It Ain’t Strange!

1 Peter 4:12
Beloved, do not be surprised at the fiery ordeal which comes upon you to prove you, as though something strange were happening to you.

One of the disadvantages of prosperity is that it has badly warped our sense of what the universe owes us.  When St. Peter wrote the words in today’s verse, his audience was quite literally facing a fiery ordeal, as in getting burnt alive, or fed to lions, or crucified upside down in Peter’s case.  His response to this was “Don’t think it’s strange.”  After all, their Lord had been crucified, so why not them too?  It is cold (if not very comforting) logic that they should expect terrible things to come in this world, since it’s a terrible world.  These days, however, we flabby Americans react with horror, not to the real horrors of slavery and crucifixion, AIDS and murder which still afflict the Church in Africa and elsewhere, but to the fake horror of a twitch in the stock market or a downturn in the weather or whatever other trivial inconvenience tonight’s news chooses to honk and blat about.  We have the most inflated sense of entitlement in the history of the world.  And so St. Peter’s words become, if anything, all the more urgent to us to not think it “strange” when tough times hit.  Our tough times are nothing compared to the rest of the world’s.  So let us make use of the blessings we have for the good of those who are really in need.  That way, when our own tough times come, we will have prepared our hearts for God’s world.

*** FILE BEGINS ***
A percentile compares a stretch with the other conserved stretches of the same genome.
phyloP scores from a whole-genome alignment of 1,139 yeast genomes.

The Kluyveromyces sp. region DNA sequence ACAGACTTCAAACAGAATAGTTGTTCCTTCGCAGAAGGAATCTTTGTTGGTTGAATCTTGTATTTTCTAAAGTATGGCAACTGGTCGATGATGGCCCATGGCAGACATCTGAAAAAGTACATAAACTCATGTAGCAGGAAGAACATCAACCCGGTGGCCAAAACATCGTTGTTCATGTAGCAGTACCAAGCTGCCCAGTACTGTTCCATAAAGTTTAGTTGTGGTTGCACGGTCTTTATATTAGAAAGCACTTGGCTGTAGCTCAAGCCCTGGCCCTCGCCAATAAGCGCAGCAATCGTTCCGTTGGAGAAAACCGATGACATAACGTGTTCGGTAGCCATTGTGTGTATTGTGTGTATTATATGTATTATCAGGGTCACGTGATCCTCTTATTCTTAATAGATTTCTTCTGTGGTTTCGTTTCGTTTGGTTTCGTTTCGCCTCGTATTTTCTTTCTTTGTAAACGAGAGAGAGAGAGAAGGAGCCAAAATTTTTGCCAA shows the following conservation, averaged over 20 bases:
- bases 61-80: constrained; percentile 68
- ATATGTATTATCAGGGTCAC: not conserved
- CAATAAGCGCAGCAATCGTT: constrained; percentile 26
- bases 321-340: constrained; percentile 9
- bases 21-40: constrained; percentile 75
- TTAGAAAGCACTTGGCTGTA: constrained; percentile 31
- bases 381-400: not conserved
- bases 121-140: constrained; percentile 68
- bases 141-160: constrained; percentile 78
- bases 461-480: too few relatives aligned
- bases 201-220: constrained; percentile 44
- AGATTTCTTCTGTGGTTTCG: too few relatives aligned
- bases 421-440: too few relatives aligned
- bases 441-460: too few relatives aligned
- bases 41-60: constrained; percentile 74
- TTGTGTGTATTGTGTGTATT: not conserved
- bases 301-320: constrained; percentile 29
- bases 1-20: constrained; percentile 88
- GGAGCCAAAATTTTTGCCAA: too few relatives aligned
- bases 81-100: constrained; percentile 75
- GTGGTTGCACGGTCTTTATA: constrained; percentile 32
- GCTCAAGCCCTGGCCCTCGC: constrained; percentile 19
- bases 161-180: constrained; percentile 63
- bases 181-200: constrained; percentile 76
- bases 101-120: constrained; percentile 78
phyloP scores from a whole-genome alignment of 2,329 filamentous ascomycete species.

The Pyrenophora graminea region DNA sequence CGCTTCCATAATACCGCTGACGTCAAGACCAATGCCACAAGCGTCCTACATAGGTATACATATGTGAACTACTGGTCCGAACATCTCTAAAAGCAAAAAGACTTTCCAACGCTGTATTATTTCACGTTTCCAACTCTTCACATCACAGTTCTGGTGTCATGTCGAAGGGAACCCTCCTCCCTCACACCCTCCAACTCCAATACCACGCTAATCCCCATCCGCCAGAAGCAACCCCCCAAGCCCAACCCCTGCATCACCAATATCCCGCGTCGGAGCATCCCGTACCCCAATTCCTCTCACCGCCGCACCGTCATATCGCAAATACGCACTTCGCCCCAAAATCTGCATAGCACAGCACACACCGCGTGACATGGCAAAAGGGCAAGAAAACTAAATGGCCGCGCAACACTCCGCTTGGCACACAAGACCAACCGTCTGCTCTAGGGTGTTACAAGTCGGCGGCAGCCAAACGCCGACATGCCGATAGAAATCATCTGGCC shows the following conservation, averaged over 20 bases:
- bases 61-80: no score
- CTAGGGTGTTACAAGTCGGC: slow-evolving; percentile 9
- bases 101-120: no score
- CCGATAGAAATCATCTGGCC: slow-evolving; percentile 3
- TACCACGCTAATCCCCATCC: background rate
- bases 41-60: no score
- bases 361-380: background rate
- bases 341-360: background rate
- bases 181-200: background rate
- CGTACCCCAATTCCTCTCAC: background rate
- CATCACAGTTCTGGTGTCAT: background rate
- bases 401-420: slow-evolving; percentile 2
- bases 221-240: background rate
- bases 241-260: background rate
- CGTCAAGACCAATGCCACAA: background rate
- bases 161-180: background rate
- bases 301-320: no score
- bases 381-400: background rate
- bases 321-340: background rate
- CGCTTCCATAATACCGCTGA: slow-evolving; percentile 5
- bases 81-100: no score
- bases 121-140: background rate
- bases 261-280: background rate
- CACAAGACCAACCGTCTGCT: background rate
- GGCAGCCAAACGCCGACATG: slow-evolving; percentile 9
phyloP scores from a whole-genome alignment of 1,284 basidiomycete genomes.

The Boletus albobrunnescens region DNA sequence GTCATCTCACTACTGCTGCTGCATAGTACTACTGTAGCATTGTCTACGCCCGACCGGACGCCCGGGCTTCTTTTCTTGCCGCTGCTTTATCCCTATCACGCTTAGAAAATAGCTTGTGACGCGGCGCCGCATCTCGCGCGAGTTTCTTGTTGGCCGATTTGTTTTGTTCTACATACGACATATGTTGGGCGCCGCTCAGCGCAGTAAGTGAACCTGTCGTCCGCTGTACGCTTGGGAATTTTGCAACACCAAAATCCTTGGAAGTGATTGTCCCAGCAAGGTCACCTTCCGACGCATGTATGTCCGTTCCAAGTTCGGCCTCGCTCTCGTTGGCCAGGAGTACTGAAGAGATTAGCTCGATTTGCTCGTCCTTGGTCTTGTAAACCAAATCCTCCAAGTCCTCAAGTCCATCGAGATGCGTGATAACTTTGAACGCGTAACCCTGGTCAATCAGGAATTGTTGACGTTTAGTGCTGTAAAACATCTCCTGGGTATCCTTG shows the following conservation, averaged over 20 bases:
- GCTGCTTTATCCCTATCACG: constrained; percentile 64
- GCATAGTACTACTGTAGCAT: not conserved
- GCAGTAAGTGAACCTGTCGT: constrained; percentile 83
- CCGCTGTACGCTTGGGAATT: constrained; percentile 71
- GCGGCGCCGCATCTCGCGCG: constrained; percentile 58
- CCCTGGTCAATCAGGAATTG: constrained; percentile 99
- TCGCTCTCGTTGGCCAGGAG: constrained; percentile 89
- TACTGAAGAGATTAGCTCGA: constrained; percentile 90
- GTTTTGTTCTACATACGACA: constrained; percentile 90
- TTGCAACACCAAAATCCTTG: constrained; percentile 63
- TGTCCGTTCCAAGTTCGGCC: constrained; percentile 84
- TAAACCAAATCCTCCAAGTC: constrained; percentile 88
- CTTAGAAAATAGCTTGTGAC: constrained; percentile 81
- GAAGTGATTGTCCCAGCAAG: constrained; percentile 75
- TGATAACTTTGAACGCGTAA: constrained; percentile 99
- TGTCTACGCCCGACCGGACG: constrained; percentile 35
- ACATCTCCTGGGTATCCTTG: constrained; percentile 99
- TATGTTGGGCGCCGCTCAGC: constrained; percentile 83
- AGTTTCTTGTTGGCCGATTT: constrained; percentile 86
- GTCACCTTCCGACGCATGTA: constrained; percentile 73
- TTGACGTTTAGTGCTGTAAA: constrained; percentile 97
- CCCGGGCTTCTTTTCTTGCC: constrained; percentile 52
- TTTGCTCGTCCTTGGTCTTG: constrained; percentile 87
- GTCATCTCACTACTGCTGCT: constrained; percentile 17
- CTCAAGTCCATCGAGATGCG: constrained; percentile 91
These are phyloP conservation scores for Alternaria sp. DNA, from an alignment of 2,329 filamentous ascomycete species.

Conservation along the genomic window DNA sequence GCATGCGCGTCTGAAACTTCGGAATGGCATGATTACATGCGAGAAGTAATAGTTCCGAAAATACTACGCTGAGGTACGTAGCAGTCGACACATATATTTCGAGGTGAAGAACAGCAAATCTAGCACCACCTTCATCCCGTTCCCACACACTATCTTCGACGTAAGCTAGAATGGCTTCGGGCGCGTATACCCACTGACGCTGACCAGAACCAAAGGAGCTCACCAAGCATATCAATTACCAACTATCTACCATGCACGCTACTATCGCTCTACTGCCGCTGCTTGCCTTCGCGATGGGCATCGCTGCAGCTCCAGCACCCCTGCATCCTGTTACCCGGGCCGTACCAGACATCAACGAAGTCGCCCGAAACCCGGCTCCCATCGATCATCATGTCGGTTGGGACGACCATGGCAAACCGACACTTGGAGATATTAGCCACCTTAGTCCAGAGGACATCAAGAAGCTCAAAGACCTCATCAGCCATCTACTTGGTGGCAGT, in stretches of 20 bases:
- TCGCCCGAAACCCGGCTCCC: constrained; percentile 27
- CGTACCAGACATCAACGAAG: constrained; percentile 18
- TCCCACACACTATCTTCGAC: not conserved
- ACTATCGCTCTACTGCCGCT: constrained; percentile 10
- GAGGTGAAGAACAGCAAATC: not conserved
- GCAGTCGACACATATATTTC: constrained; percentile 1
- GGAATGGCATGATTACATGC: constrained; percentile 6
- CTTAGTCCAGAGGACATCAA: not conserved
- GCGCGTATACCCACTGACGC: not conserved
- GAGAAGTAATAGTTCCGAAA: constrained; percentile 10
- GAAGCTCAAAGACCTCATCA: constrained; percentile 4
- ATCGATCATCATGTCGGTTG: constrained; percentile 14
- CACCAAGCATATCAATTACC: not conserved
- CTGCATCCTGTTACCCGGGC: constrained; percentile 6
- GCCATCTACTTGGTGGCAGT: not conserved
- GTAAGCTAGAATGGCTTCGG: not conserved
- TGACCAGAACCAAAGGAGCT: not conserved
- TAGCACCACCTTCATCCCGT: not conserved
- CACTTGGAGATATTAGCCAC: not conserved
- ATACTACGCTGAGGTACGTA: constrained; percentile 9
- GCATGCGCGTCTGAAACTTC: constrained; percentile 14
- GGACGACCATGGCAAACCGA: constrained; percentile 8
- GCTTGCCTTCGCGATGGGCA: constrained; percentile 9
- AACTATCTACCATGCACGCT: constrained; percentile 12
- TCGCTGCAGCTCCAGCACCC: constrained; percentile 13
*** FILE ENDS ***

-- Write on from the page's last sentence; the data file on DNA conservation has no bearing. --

Mark Shea


Mark P. Shea is a popular Catholic writer and speaker. The author of numerous books, his most recent work is The Work of Mercy (Servant) and The Heart of Catholic Prayer (Our Sunday Visitor). Mark contributes numerous articles to many magazines, including his popular column “Connecting the Dots” for the National Catholic Register. Mark is known nationally for his one minute “Words of Encouragement” on Catholic radio. He also maintains the Catholic and Enjoying It blog and regularly blogs for National Catholic Register. He lives in Washington state with his wife, Janet, and their four sons.

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